What Dreams Can Come: Julia Sarah Stone on Come True and the Mysteries of the Subconscious | Interviews

We spoke with Stone over Zoom about her character Sarah and how she has shaped Sarah’s development around the different stages of the sleep cycle. We also discussed Stone’s already prolific career and the terrifying depths of the human brain.

What turned you on and what drew you to “Come True”?

I was excited that I got the script for the first time. It was one of the few times that I got a script, started reading it, and I couldn’t stop until I got to the end of it. No break, nothing. I just sat there and zoned the script. It’s interesting because it’s usually not my type of genre, but there’s something about Sarah’s character and her vibrancy, the quality of her being a fighter and causing the story rather than being. victim. She’s obviously a victim of the circumstance, but she doesn’t let her control her, so to speak.

So I was really drawn to it and fell in love with this character when I first read it. I think I also really like the psychological aspect of it. I was excited about the research that would be involved solely in terms of sleep psychology and Carl Jung’s character and psyche theories.

Have you ever had sleep problems like nightmares, sleep paralysis or sleepwalking?

No actually. I am one of the lucky ones that way. I don’t know why, because according to everything else in my brain, I should probably be having trouble sleeping, but you know, that’s a different story. But yes, I actually sleep very well. I’ve never had sleep paralysis, thank goodness, fingers crossed. I watched a documentary while researching “Come True” called “The Nightmare”. It was probably one of the scariest movies I’ve ever watched because when it ends you just have that moment of, “Oh, that’s not fiction, it could literally happen to me this. evening.”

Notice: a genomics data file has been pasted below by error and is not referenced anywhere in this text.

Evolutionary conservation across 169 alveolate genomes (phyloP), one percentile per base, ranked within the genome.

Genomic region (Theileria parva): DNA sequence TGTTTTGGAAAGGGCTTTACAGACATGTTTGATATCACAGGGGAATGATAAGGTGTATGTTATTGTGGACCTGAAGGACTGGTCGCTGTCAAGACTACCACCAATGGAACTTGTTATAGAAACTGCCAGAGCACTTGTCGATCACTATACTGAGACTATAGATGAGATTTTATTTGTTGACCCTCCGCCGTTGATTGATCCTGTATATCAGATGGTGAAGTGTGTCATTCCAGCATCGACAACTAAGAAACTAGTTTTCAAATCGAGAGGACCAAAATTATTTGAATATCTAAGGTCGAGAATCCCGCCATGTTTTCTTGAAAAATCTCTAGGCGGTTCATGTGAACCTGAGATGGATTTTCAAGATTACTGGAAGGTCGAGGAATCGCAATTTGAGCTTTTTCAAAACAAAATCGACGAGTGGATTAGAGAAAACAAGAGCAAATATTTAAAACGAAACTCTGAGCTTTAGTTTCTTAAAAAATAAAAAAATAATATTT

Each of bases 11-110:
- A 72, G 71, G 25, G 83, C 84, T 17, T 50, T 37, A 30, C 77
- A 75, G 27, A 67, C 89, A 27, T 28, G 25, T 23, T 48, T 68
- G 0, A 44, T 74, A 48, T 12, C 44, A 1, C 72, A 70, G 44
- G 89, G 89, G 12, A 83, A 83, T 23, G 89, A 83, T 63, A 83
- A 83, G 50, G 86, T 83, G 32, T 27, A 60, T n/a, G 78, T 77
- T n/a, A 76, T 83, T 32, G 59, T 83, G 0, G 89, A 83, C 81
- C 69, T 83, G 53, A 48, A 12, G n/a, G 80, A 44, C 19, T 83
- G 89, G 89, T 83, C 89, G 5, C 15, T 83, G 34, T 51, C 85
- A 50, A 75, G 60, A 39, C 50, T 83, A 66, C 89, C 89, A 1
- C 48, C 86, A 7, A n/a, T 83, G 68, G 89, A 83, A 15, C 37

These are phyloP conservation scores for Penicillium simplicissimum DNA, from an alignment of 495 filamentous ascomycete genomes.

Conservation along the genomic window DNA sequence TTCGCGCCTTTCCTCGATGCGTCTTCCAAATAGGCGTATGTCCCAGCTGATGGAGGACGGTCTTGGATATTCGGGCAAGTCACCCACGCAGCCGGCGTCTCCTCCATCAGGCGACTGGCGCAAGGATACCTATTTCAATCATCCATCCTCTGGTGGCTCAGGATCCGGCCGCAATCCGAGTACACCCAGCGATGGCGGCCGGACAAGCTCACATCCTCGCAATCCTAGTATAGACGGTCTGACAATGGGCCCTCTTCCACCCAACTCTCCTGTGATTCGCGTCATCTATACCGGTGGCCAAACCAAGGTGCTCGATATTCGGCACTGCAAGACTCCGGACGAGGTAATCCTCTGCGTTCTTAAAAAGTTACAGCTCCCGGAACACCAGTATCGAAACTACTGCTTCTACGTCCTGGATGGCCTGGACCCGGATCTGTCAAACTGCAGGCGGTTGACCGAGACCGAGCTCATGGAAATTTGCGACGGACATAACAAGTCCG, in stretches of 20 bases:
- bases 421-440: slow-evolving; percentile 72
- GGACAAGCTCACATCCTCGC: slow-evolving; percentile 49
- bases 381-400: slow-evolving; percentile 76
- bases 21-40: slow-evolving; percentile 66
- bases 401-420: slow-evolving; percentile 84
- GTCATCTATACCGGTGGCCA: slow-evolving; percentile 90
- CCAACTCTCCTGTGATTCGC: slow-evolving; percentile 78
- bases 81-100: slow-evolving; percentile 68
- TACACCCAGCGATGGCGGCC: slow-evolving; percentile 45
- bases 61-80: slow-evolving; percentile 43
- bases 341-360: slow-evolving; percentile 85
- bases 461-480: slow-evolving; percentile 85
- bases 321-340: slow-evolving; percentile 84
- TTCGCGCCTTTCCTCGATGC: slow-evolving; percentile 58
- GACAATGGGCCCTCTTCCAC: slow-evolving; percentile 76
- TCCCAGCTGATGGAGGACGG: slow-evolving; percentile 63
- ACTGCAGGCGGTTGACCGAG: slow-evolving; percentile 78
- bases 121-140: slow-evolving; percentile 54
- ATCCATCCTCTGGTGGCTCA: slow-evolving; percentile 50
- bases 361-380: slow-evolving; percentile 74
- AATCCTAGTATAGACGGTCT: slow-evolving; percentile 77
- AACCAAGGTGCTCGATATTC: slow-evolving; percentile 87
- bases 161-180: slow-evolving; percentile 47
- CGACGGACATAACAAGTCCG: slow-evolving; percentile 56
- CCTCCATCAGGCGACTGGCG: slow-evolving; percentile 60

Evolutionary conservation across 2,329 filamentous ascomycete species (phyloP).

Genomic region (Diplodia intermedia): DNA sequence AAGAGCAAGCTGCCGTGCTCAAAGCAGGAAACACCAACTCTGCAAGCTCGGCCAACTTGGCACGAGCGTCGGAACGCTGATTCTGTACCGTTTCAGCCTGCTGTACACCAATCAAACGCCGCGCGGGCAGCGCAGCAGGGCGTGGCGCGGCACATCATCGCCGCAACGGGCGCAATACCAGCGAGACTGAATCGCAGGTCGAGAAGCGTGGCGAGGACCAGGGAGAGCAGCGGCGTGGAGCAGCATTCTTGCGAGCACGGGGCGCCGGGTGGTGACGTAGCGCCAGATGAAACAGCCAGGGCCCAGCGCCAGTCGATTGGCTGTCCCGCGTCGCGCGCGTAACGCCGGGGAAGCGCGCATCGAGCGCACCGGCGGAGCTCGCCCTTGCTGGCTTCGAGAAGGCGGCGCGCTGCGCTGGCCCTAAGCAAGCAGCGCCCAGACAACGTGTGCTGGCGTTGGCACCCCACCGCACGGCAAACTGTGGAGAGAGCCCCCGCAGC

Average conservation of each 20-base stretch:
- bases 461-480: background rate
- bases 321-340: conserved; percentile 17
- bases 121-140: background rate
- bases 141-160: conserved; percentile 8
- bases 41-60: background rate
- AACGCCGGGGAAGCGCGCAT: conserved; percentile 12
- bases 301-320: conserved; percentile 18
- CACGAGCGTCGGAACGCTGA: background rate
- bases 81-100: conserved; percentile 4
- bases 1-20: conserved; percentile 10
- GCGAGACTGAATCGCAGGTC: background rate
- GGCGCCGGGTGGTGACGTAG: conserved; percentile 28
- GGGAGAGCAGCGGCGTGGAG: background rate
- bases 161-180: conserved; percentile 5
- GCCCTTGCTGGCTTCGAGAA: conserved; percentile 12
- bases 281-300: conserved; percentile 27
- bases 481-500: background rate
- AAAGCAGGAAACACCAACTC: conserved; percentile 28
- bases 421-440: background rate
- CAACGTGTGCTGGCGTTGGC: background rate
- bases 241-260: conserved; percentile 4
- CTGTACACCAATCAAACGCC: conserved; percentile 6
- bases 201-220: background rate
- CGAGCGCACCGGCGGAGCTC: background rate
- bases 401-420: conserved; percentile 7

I was already aware of sleep paralysis, but I had not delved into this question. So this is something that I learned a lot of things as I put myself in that headspace of what [sleep paralysis] does you psychologically.

As the movie progresses, it looks more and more like a dream. So what was it like to embody that kind of open space?

I really put a lot of work into marking the arc Sarah goes through throughout the storyline. Anthony had already divided the script very, very intelligently into three chapters. So I was using these [chapters] as general markers and broke them down a bit more into sub-chapters. When I was looking at the different stages of Sarah’s journey, if you want to call it that, I was looking at the different stages of sleep and how that relates to her headspace.

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